“The fact that we have tested so many deer and found so few positives, but that all the positives are related, gives us hope that we can contain this disease,” Stewart said.

The Core CWD Area has been expanded to now include 17 townships. This area, which is referred to as Deer Management Unit (DMU) 333, consists of Lansing, Meridian, Williamstown, Delhi, Alaiedon and Wheatfield townships in Ingham County; DeWitt, Bath, Watertown, Eagle, Westphalia, Riley, Olive and Victor townships in Clinton County; Woodhull Township in Shiawassee County; and Oneida and Delta townships in Eaton County.  Hunters harvesting deer in these townships are required to submit the deer head for testing during business hours or check-station hours within 72 hours of harvest.

The CWD Management Zone also has expanded and includes Clinton, Eaton, Ingham, Ionia and Shiawassee counties. The expanded Management Zone has been renamed DMU 419. The price for an antlerless license in this zone has been decreased 40 percent to encourage hunters to harvest more deer and voluntarily have them checked.

There will be five check stations accepting deer for CWD testing within DMU 333.  These check stations will be operating seven days a week (excluding major holidays).  A complete map of check stations, including locations and hours of operation, is available at mi.gov/cwd.

Hunters are reminded that deer feeding and baiting is prohibited throughout the Core CWD Area and CWD Management Zone.

CWD is a fatal neurological disease that affects white-tailed deer, mule deer, elk and moose. It is caused by the transmission of infectious, self-multiplying proteins (prions) contained in saliva and other body fluids of infected animals. Susceptible animals can acquire CWD by direct exposure to these fluids, from environments contaminated with these fluids or the carcass of a diseased animal.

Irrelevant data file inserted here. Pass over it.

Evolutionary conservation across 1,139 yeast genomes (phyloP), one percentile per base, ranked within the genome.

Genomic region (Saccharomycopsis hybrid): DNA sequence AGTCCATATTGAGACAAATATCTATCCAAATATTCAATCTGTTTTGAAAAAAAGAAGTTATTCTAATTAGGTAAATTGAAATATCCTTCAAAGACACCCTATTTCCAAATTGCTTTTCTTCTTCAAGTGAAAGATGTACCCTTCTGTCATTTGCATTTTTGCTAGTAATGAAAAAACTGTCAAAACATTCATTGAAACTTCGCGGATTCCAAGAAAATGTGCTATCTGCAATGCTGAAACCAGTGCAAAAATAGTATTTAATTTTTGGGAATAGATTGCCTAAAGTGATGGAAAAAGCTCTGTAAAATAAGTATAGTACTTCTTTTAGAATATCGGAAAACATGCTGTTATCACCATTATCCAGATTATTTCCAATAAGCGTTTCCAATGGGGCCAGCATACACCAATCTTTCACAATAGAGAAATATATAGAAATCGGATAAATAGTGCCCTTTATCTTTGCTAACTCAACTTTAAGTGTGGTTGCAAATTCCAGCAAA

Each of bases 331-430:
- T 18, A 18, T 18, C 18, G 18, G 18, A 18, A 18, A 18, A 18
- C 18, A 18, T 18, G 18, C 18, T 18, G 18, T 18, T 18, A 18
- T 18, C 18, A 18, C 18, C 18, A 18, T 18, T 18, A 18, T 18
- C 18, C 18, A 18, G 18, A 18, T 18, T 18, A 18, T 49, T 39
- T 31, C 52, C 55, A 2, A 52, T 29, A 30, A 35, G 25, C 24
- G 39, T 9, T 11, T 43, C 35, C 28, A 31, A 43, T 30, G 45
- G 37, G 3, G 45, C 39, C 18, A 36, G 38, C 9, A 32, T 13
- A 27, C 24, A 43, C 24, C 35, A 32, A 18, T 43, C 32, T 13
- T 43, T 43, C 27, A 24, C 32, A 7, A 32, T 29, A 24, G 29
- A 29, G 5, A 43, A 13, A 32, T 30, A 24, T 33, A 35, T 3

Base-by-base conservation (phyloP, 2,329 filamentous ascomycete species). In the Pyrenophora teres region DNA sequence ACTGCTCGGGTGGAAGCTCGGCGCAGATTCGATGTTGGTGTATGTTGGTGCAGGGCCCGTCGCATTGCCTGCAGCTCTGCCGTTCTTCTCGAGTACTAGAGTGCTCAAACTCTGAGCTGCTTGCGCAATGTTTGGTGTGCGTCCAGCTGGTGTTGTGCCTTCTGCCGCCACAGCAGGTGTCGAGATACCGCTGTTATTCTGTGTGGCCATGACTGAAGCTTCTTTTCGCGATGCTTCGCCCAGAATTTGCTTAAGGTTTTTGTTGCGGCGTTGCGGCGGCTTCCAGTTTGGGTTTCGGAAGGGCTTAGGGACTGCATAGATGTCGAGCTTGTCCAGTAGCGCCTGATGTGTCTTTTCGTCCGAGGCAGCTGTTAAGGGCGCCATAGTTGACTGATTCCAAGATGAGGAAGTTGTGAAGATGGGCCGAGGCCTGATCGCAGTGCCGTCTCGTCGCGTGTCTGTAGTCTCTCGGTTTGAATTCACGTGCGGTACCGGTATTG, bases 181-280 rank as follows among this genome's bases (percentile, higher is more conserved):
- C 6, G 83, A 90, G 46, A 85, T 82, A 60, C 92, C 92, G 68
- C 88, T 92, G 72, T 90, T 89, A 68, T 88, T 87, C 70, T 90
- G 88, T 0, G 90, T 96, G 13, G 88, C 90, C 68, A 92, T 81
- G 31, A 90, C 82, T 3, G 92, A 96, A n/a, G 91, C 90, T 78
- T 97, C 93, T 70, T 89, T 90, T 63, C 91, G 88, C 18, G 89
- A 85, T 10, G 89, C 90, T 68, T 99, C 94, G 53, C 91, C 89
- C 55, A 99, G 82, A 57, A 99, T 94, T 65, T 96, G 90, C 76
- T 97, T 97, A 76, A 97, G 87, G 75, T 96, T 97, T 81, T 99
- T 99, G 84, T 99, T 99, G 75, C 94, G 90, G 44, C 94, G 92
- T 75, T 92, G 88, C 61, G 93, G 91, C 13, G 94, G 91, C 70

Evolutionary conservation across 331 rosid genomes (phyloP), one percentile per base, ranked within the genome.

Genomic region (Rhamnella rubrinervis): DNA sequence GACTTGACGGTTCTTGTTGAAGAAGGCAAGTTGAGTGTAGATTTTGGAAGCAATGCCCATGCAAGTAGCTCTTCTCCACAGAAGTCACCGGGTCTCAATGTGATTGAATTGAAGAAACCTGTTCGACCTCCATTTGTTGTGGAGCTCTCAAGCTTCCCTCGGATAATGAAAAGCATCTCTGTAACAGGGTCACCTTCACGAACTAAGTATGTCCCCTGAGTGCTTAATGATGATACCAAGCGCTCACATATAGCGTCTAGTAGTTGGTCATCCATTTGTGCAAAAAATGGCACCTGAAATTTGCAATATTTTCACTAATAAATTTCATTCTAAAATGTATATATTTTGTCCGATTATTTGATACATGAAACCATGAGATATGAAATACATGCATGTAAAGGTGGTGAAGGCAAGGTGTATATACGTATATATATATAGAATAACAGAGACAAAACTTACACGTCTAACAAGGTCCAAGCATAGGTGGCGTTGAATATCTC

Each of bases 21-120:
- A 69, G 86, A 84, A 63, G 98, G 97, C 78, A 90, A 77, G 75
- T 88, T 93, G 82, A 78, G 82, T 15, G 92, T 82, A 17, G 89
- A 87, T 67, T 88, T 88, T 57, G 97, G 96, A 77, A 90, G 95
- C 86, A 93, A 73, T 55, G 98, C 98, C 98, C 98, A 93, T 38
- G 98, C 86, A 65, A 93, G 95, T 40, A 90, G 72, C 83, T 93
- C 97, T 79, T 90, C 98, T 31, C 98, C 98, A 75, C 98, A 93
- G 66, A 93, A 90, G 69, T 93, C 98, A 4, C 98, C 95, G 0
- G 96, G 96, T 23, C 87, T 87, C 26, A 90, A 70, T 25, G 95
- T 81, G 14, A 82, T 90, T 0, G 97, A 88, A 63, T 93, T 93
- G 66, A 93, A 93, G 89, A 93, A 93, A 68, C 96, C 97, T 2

“This latest suspect positive reinforces the notion that the disease is still occurring in Meridian Township and perhaps elsewhere,” Stewart said. “We are counting on hunters to bring their deer in for testing so we have a better understanding about the scope of the disease.”

Some chronically CWD-infected animals will display abnormal behaviors like losing their fear of humans, progressive weight loss and physical debilitation; however, deer can be infected for many years without showing internal or external symptoms.

There is no cure for CWD. Once a deer is infected it will die.

To date, there is no evidence that CWD presents any risk to non-cervids, including humans, either through contact with an infected animal or from handling venison. However, as a precaution, the U.S. Centers for Disease Control and the World Health Organization recommend that infected animals not be consumed as food by either humans or domestic animals.

Categories: Hunting News, Whitetail Deer